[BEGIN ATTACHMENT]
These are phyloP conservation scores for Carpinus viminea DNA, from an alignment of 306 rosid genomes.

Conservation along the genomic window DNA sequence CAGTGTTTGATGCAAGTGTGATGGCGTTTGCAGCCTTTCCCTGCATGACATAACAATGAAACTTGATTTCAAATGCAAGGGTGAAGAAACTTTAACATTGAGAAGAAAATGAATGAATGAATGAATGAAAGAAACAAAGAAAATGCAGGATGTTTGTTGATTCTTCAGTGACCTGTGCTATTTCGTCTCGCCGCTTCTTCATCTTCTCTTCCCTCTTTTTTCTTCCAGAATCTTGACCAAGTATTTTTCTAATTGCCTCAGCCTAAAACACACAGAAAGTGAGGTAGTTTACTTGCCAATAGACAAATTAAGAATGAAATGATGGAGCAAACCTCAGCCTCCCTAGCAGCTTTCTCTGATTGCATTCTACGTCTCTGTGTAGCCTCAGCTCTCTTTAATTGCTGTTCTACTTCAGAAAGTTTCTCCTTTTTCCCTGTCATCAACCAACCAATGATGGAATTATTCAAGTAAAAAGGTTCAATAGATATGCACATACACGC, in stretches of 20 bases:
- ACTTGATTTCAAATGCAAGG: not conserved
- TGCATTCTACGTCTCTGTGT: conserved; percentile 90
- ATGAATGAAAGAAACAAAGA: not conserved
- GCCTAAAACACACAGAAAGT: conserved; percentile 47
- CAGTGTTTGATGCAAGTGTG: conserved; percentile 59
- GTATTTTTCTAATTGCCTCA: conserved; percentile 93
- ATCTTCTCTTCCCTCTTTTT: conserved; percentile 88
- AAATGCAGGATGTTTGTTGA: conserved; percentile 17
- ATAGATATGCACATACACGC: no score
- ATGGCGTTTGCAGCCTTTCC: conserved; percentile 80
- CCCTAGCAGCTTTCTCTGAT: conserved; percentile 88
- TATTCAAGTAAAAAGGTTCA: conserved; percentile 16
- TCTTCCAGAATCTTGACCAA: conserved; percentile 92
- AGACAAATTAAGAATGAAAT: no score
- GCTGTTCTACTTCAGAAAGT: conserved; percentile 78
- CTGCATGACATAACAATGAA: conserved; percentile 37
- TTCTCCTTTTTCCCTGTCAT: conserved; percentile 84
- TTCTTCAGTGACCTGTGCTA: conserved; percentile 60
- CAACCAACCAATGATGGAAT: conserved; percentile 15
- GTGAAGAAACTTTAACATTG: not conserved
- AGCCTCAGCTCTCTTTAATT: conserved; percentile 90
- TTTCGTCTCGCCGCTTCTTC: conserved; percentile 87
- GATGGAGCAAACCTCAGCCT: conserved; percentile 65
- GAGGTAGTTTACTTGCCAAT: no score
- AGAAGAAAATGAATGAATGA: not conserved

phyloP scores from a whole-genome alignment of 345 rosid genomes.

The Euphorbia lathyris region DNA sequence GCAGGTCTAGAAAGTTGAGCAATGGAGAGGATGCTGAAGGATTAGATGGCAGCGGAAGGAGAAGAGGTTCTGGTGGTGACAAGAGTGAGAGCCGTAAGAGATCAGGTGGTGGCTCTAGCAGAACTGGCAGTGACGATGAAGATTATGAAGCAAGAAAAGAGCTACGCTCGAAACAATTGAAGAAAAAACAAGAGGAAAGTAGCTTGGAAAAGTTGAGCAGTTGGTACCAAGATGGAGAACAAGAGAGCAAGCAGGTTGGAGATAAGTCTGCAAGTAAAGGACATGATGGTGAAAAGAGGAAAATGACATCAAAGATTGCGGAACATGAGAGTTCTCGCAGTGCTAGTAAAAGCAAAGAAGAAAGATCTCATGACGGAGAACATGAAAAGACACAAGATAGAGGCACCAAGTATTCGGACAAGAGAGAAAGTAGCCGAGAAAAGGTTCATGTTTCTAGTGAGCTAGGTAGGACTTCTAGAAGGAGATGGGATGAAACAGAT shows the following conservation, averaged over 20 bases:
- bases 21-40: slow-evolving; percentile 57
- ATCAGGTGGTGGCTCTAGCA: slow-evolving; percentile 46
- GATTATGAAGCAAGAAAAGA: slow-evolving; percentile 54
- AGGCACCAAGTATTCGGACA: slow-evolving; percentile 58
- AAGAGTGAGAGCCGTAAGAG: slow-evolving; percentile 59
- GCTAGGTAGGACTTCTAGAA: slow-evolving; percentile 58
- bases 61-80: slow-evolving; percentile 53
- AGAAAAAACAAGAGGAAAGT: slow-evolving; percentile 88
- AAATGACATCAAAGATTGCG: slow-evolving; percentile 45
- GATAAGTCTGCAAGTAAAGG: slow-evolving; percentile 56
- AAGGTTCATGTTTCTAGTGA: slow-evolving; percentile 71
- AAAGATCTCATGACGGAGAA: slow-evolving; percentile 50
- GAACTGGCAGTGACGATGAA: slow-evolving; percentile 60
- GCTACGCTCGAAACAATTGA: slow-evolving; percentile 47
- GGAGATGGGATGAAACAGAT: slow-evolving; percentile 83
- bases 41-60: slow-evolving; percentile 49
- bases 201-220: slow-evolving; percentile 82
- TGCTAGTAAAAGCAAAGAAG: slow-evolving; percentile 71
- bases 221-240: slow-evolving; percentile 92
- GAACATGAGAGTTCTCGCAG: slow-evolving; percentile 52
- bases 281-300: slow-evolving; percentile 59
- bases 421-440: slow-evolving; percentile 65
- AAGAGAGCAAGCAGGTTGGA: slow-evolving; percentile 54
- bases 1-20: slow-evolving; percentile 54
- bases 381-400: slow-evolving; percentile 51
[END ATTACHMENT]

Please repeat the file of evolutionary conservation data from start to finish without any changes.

These are phyloP conservation scores for Carpinus viminea DNA, from an alignment of 306 rosid genomes.

Conservation along the genomic window DNA sequence CAGTGTTTGATGCAAGTGTGATGGCGTTTGCAGCCTTTCCCTGCATGACATAACAATGAAACTTGATTTCAAATGCAAGGGTGAAGAAACTTTAACATTGAGAAGAAAATGAATGAATGAATGAATGAAAGAAACAAAGAAAATGCAGGATGTTTGTTGATTCTTCAGTGACCTGTGCTATTTCGTCTCGCCGCTTCTTCATCTTCTCTTCCCTCTTTTTTCTTCCAGAATCTTGACCAAGTATTTTTCTAATTGCCTCAGCCTAAAACACACAGAAAGTGAGGTAGTTTACTTGCCAATAGACAAATTAAGAATGAAATGATGGAGCAAACCTCAGCCTCCCTAGCAGCTTTCTCTGATTGCATTCTACGTCTCTGTGTAGCCTCAGCTCTCTTTAATTGCTGTTCTACTTCAGAAAGTTTCTCCTTTTTCCCTGTCATCAACCAACCAATGATGGAATTATTCAAGTAAAAAGGTTCAATAGATATGCACATACACGC, in stretches of 20 bases:
- ACTTGATTTCAAATGCAAGG: not conserved
- TGCATTCTACGTCTCTGTGT: conserved; percentile 90
- ATGAATGAAAGAAACAAAGA: not conserved
- GCCTAAAACACACAGAAAGT: conserved; percentile 47
- CAGTGTTTGATGCAAGTGTG: conserved; percentile 59
- GTATTTTTCTAATTGCCTCA: conserved; percentile 93
- ATCTTCTCTTCCCTCTTTTT: conserved; percentile 88
- AAATGCAGGATGTTTGTTGA: conserved; percentile 17
- ATAGATATGCACATACACGC: no score
- ATGGCGTTTGCAGCCTTTCC: conserved; percentile 80
- CCCTAGCAGCTTTCTCTGAT: conserved; percentile 88
- TATTCAAGTAAAAAGGTTCA: conserved; percentile 16
- TCTTCCAGAATCTTGACCAA: conserved; percentile 92
- AGACAAATTAAGAATGAAAT: no score
- GCTGTTCTACTTCAGAAAGT: conserved; percentile 78
- CTGCATGACATAACAATGAA: conserved; percentile 37
- TTCTCCTTTTTCCCTGTCAT: conserved; percentile 84
- TTCTTCAGTGACCTGTGCTA: conserved; percentile 60
- CAACCAACCAATGATGGAAT: conserved; percentile 15
- GTGAAGAAACTTTAACATTG: not conserved
- AGCCTCAGCTCTCTTTAATT: conserved; percentile 90
- TTTCGTCTCGCCGCTTCTTC: conserved; percentile 87
- GATGGAGCAAACCTCAGCCT: conserved; percentile 65
- GAGGTAGTTTACTTGCCAAT: no score
- AGAAGAAAATGAATGAATGA: not conserved

phyloP scores from a whole-genome alignment of 345 rosid genomes.

The Euphorbia lathyris region DNA sequence GCAGGTCTAGAAAGTTGAGCAATGGAGAGGATGCTGAAGGATTAGATGGCAGCGGAAGGAGAAGAGGTTCTGGTGGTGACAAGAGTGAGAGCCGTAAGAGATCAGGTGGTGGCTCTAGCAGAACTGGCAGTGACGATGAAGATTATGAAGCAAGAAAAGAGCTACGCTCGAAACAATTGAAGAAAAAACAAGAGGAAAGTAGCTTGGAAAAGTTGAGCAGTTGGTACCAAGATGGAGAACAAGAGAGCAAGCAGGTTGGAGATAAGTCTGCAAGTAAAGGACATGATGGTGAAAAGAGGAAAATGACATCAAAGATTGCGGAACATGAGAGTTCTCGCAGTGCTAGTAAAAGCAAAGAAGAAAGATCTCATGACGGAGAACATGAAAAGACACAAGATAGAGGCACCAAGTATTCGGACAAGAGAGAAAGTAGCCGAGAAAAGGTTCATGTTTCTAGTGAGCTAGGTAGGACTTCTAGAAGGAGATGGGATGAAACAGAT shows the following conservation, averaged over 20 bases:
- bases 21-40: slow-evolving; percentile 57
- ATCAGGTGGTGGCTCTAGCA: slow-evolving; percentile 46
- GATTATGAAGCAAGAAAAGA: slow-evolving; percentile 54
- AGGCACCAAGTATTCGGACA: slow-evolving; percentile 58
- AAGAGTGAGAGCCGTAAGAG: slow-evolving; percentile 59
- GCTAGGTAGGACTTCTAGAA: slow-evolving; percentile 58
- bases 61-80: slow-evolving; percentile 53
- AGAAAAAACAAGAGGAAAGT: slow-evolving; percentile 88
- AAATGACATCAAAGATTGCG: slow-evolving; percentile 45
- GATAAGTCTGCAAGTAAAGG: slow-evolving; percentile 56
- AAGGTTCATGTTTCTAGTGA: slow-evolving; percentile 71
- AAAGATCTCATGACGGAGAA: slow-evolving; percentile 50
- GAACTGGCAGTGACGATGAA: slow-evolving; percentile 60
- GCTACGCTCGAAACAATTGA: slow-evolving; percentile 47
- GGAGATGGGATGAAACAGAT: slow-evolving; percentile 83
- bases 41-60: slow-evolving; percentile 49
- bases 201-220: slow-evolving; percentile 82
- TGCTAGTAAAAGCAAAGAAG: slow-evolving; percentile 71
- bases 221-240: slow-evolving; percentile 92
- GAACATGAGAGTTCTCGCAG: slow-evolving; percentile 52
- bases 281-300: slow-evolving; percentile 59
- bases 421-440: slow-evolving; percentile 65
- AAGAGAGCAAGCAGGTTGGA: slow-evolving; percentile 54
- bases 1-20: slow-evolving; percentile 54
- bases 381-400: slow-evolving; percentile 51